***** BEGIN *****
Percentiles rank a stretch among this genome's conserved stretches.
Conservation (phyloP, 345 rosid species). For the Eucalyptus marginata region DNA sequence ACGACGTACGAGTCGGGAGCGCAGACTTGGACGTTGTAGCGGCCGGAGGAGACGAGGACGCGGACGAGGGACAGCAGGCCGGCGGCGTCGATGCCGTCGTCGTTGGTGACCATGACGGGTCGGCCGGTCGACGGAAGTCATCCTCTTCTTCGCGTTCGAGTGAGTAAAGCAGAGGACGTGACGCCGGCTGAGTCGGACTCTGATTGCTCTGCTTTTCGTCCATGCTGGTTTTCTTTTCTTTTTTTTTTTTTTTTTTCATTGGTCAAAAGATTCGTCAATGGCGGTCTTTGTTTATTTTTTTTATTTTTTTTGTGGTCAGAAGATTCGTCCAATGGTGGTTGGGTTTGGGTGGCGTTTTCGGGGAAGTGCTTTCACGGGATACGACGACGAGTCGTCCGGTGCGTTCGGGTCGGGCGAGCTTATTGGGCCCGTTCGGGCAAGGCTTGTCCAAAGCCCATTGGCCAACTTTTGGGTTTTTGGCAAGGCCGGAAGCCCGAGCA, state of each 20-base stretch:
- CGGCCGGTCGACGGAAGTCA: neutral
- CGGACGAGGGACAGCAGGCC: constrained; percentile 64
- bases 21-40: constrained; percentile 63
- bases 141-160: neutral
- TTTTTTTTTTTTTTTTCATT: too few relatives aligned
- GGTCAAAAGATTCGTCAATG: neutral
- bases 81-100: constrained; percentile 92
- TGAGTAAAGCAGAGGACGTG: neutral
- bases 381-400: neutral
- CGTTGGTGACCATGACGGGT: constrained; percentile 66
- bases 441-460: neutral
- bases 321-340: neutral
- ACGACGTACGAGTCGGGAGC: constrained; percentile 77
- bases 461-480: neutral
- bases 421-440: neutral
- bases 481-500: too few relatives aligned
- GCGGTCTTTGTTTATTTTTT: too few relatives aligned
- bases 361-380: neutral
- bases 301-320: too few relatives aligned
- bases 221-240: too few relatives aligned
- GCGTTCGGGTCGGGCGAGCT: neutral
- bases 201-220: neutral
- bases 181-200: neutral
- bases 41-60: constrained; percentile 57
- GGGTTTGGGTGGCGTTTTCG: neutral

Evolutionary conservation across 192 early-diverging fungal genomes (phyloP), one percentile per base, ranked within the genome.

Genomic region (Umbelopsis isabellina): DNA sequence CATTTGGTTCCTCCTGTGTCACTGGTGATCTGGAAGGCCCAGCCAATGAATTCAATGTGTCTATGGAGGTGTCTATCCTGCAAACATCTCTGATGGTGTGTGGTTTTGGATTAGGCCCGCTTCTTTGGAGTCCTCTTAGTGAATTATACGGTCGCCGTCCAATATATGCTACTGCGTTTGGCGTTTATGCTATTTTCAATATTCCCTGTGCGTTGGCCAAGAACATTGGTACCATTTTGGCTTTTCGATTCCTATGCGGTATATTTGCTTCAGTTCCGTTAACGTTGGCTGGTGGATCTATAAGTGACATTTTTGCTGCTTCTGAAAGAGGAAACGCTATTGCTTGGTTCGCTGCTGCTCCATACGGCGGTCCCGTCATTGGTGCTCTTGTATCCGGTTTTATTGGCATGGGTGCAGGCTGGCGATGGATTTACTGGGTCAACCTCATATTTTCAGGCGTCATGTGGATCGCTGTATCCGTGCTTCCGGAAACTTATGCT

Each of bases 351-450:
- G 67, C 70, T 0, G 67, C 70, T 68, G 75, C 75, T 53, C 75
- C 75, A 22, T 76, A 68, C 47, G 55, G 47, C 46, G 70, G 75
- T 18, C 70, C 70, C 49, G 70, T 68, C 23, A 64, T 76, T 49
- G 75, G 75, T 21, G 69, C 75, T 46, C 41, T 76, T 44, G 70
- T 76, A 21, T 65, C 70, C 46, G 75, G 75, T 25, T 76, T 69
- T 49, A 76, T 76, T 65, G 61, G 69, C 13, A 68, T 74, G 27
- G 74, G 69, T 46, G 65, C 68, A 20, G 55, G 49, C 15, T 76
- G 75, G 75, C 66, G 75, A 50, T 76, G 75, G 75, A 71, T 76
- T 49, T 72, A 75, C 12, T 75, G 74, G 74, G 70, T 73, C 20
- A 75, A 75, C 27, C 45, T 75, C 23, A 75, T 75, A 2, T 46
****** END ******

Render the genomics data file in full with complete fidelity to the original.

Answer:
Percentiles rank a stretch among this genome's conserved stretches.
Conservation (phyloP, 345 rosid species). For the Eucalyptus marginata region DNA sequence ACGACGTACGAGTCGGGAGCGCAGACTTGGACGTTGTAGCGGCCGGAGGAGACGAGGACGCGGACGAGGGACAGCAGGCCGGCGGCGTCGATGCCGTCGTCGTTGGTGACCATGACGGGTCGGCCGGTCGACGGAAGTCATCCTCTTCTTCGCGTTCGAGTGAGTAAAGCAGAGGACGTGACGCCGGCTGAGTCGGACTCTGATTGCTCTGCTTTTCGTCCATGCTGGTTTTCTTTTCTTTTTTTTTTTTTTTTTTCATTGGTCAAAAGATTCGTCAATGGCGGTCTTTGTTTATTTTTTTTATTTTTTTTGTGGTCAGAAGATTCGTCCAATGGTGGTTGGGTTTGGGTGGCGTTTTCGGGGAAGTGCTTTCACGGGATACGACGACGAGTCGTCCGGTGCGTTCGGGTCGGGCGAGCTTATTGGGCCCGTTCGGGCAAGGCTTGTCCAAAGCCCATTGGCCAACTTTTGGGTTTTTGGCAAGGCCGGAAGCCCGAGCA, state of each 20-base stretch:
- CGGCCGGTCGACGGAAGTCA: neutral
- CGGACGAGGGACAGCAGGCC: constrained; percentile 64
- bases 21-40: constrained; percentile 63
- bases 141-160: neutral
- TTTTTTTTTTTTTTTTCATT: too few relatives aligned
- GGTCAAAAGATTCGTCAATG: neutral
- bases 81-100: constrained; percentile 92
- TGAGTAAAGCAGAGGACGTG: neutral
- bases 381-400: neutral
- CGTTGGTGACCATGACGGGT: constrained; percentile 66
- bases 441-460: neutral
- bases 321-340: neutral
- ACGACGTACGAGTCGGGAGC: constrained; percentile 77
- bases 461-480: neutral
- bases 421-440: neutral
- bases 481-500: too few relatives aligned
- GCGGTCTTTGTTTATTTTTT: too few relatives aligned
- bases 361-380: neutral
- bases 301-320: too few relatives aligned
- bases 221-240: too few relatives aligned
- GCGTTCGGGTCGGGCGAGCT: neutral
- bases 201-220: neutral
- bases 181-200: neutral
- bases 41-60: constrained; percentile 57
- GGGTTTGGGTGGCGTTTTCG: neutral

Evolutionary conservation across 192 early-diverging fungal genomes (phyloP), one percentile per base, ranked within the genome.

Genomic region (Umbelopsis isabellina): DNA sequence CATTTGGTTCCTCCTGTGTCACTGGTGATCTGGAAGGCCCAGCCAATGAATTCAATGTGTCTATGGAGGTGTCTATCCTGCAAACATCTCTGATGGTGTGTGGTTTTGGATTAGGCCCGCTTCTTTGGAGTCCTCTTAGTGAATTATACGGTCGCCGTCCAATATATGCTACTGCGTTTGGCGTTTATGCTATTTTCAATATTCCCTGTGCGTTGGCCAAGAACATTGGTACCATTTTGGCTTTTCGATTCCTATGCGGTATATTTGCTTCAGTTCCGTTAACGTTGGCTGGTGGATCTATAAGTGACATTTTTGCTGCTTCTGAAAGAGGAAACGCTATTGCTTGGTTCGCTGCTGCTCCATACGGCGGTCCCGTCATTGGTGCTCTTGTATCCGGTTTTATTGGCATGGGTGCAGGCTGGCGATGGATTTACTGGGTCAACCTCATATTTTCAGGCGTCATGTGGATCGCTGTATCCGTGCTTCCGGAAACTTATGCT

Each of bases 351-450:
- G 67, C 70, T 0, G 67, C 70, T 68, G 75, C 75, T 53, C 75
- C 75, A 22, T 76, A 68, C 47, G 55, G 47, C 46, G 70, G 75
- T 18, C 70, C 70, C 49, G 70, T 68, C 23, A 64, T 76, T 49
- G 75, G 75, T 21, G 69, C 75, T 46, C 41, T 76, T 44, G 70
- T 76, A 21, T 65, C 70, C 46, G 75, G 75, T 25, T 76, T 69
- T 49, A 76, T 76, T 65, G 61, G 69, C 13, A 68, T 74, G 27
- G 74, G 69, T 46, G 65, C 68, A 20, G 55, G 49, C 15, T 76
- G 75, G 75, C 66, G 75, A 50, T 76, G 75, G 75, A 71, T 76
- T 49, T 72, A 75, C 12, T 75, G 74, G 74, G 70, T 73, C 20
- A 75, A 75, C 27, C 45, T 75, C 23, A 75, T 75, A 2, T 46